Prepping Kids with Digestive Issues and Their Teachers for the New School Year


Parents and guardians across the nation are getting their kids ready for the upcoming school year. Whether they plan to attend school in the traditional classroom or in an e-learning platform, it's crucial to ensure the necessary protocol is in place for children suffering from gastrointestinal (GI) problems. The preparation process encompasses setting up a meeting with your child's school administrative officials to ensure they understand the digestive problems impacting your student. Taking preparatory steps ahead of time also produces an occasion to initiate a 504 plan on behalf of your student.

What is a 504 plan?

Section 504 is a federal law that was created to guard the rights of individuals having disabilities within programs and activities that obtain federal financial aid from the U.S. Department of Education. Under this law, a school district has to provide a "free appropriate public education" (FAPE) to each eligible student who has an impairment within the school's domain, no matter the form or severity of the handicap.

Section 504 applies only to public educational institutions and additional programs that receive federal financial support. The ADA (Americans with Disabilities Act) grants Section 504 coverage to all state and local entities, including non-public educational institutions, regardless of whether or not they get financial support from the federal government. Additionally, Section 504 applies to post-school, academic, and nonacademic-based (lunch, assemblies, and recess) activities. Overall, a 504 plan makes sure that all students have equivalent opportunities for activities and education, despite any qualifying handicap.

How to complete a Section 504 plan on your student's behalf

If your child has been diagnosed with a persistent GI issue, the supervisory staff at the school should be alerted of the condition. Starting a 504 plan allows teachers to be knowledgeable and duly equipped if your student is out of class for any length of time or leaves school early/arrives at school late as a result of their digestive problem.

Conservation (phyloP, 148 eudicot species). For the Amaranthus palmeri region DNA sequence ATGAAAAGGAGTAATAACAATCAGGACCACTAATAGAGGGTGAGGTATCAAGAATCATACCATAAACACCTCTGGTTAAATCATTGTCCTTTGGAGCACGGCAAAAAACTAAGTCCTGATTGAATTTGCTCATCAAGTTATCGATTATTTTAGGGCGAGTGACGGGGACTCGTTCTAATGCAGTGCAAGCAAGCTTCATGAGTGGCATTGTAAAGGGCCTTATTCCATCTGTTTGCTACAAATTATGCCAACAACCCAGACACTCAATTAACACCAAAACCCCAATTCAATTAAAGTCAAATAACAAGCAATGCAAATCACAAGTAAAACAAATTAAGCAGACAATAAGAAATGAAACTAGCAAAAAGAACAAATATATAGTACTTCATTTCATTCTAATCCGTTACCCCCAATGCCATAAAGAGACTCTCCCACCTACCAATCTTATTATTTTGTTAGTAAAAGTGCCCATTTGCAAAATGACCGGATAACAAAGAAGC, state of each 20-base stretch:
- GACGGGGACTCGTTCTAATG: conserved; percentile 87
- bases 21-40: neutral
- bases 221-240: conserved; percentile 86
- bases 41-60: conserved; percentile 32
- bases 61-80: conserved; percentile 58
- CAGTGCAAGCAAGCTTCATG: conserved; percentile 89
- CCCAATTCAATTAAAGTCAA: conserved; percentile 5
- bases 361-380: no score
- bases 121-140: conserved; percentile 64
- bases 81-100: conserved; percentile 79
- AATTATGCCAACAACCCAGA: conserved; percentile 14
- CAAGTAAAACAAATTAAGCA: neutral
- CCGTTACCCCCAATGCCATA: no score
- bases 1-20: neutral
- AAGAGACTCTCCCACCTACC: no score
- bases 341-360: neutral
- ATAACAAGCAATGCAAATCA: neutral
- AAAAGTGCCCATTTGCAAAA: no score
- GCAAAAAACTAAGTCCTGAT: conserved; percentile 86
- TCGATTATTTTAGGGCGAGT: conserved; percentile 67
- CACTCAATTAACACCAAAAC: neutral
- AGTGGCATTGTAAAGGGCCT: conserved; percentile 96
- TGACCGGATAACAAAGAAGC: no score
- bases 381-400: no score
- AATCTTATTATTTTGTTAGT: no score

• The process begins with pulling together medical documentation regarding your child’s needs and disability. This may include written information that describes your child's disability and associated requirements, such as medical assessments, records, evaluations, and other details pertaining to their health. Additionally, you may want to collect any progress reports or other types of school-related documents or assessments.

  • At this juncture, it is time to write and submit an official request or letter for the 504 plan to the administrative team at the school and the staff member who coordinates 504 plans. Often, this is also the staff member responsible for managing Individual Education Plans (IEPs), which are detailed educational plans curated especially for a child who has a disability. This document should detail your child's health diagnosis and any related accommodations your student may require. Such documentation should also include the types of circumstances your student could encounter during the school day and the requested actions.

  • After you have provided this correspondence to the school administrators, the 504 plan evaluation process will commence. Throughout this evaluation, the school administrators will review the information you provided, including health records, classwork, past assessments, and additional types of information. The school administrative team might also wish to conduct personal meetings with you, your student, your child's instructor, or additional administrative officials to complete this evaluation process.

  • When the 504 plan evaluation review is over, the school administrative staff will probably reserve a time to meet with you and your student to further decide their qualification. Parents or guardians can ask for a conference at this point as well. In the event your student does not qualify for a 504 plan or you feel as though the plan does not fully meet your child's needs, you could contemplate dispute resolution proceedings. However, if your child is approved for a Section 504 plan, you will work closely with the administrative officials at your child's school to create and define your student's personal 504 plan.

Gastrointestinal concerns can cause a challenge for children while at school. But a 504 plan can help make sure their needs are met. At Texas Digestive Disease Consultants, our seasoned gastrointestinal specialists are committed to helping families elevate the health of their little ones. To learn more about managing gastrointestinal diseases, schedule a visit at one of our GI offices located throughout the DFW area.